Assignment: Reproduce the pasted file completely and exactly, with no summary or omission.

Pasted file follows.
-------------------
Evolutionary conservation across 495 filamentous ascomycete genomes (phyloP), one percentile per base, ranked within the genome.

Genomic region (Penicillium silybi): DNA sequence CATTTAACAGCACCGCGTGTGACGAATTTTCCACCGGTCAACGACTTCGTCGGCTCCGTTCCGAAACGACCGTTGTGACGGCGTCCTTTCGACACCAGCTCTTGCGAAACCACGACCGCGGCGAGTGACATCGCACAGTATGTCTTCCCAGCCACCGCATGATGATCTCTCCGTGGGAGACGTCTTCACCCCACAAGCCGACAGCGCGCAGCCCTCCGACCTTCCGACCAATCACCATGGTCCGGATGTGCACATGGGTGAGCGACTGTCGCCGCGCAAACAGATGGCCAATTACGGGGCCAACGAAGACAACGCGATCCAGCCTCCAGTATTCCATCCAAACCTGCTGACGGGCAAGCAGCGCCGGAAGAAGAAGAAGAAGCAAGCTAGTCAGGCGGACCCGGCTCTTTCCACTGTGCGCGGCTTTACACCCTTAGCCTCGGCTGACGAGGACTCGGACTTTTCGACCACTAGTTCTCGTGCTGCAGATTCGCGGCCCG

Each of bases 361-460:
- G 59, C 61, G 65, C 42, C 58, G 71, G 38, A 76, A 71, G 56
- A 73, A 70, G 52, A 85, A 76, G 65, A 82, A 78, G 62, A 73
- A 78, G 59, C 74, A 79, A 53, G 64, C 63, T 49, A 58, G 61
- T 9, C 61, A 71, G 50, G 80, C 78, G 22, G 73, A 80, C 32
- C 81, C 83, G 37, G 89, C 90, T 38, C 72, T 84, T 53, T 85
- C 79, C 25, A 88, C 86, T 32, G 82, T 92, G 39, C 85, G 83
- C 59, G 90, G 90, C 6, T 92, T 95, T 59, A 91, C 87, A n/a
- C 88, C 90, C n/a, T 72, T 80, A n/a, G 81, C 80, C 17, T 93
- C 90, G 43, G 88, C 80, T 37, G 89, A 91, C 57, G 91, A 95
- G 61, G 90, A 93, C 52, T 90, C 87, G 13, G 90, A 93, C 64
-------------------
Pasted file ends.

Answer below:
Evolutionary conservation across 495 filamentous ascomycete genomes (phyloP), one percentile per base, ranked within the genome.

Genomic region (Penicillium silybi): DNA sequence CATTTAACAGCACCGCGTGTGACGAATTTTCCACCGGTCAACGACTTCGTCGGCTCCGTTCCGAAACGACCGTTGTGACGGCGTCCTTTCGACACCAGCTCTTGCGAAACCACGACCGCGGCGAGTGACATCGCACAGTATGTCTTCCCAGCCACCGCATGATGATCTCTCCGTGGGAGACGTCTTCACCCCACAAGCCGACAGCGCGCAGCCCTCCGACCTTCCGACCAATCACCATGGTCCGGATGTGCACATGGGTGAGCGACTGTCGCCGCGCAAACAGATGGCCAATTACGGGGCCAACGAAGACAACGCGATCCAGCCTCCAGTATTCCATCCAAACCTGCTGACGGGCAAGCAGCGCCGGAAGAAGAAGAAGAAGCAAGCTAGTCAGGCGGACCCGGCTCTTTCCACTGTGCGCGGCTTTACACCCTTAGCCTCGGCTGACGAGGACTCGGACTTTTCGACCACTAGTTCTCGTGCTGCAGATTCGCGGCCCG

Each of bases 361-460:
- G 59, C 61, G 65, C 42, C 58, G 71, G 38, A 76, A 71, G 56
- A 73, A 70, G 52, A 85, A 76, G 65, A 82, A 78, G 62, A 73
- A 78, G 59, C 74, A 79, A 53, G 64, C 63, T 49, A 58, G 61
- T 9, C 61, A 71, G 50, G 80, C 78, G 22, G 73, A 80, C 32
- C 81, C 83, G 37, G 89, C 90, T 38, C 72, T 84, T 53, T 85
- C 79, C 25, A 88, C 86, T 32, G 82, T 92, G 39, C 85, G 83
- C 59, G 90, G 90, C 6, T 92, T 95, T 59, A 91, C 87, A n/a
- C 88, C 90, C n/a, T 72, T 80, A n/a, G 81, C 80, C 17, T 93
- C 90, G 43, G 88, C 80, T 37, G 89, A 91, C 57, G 91, A 95
- G 61, G 90, A 93, C 52, T 90, C 87, G 13, G 90, A 93, C 64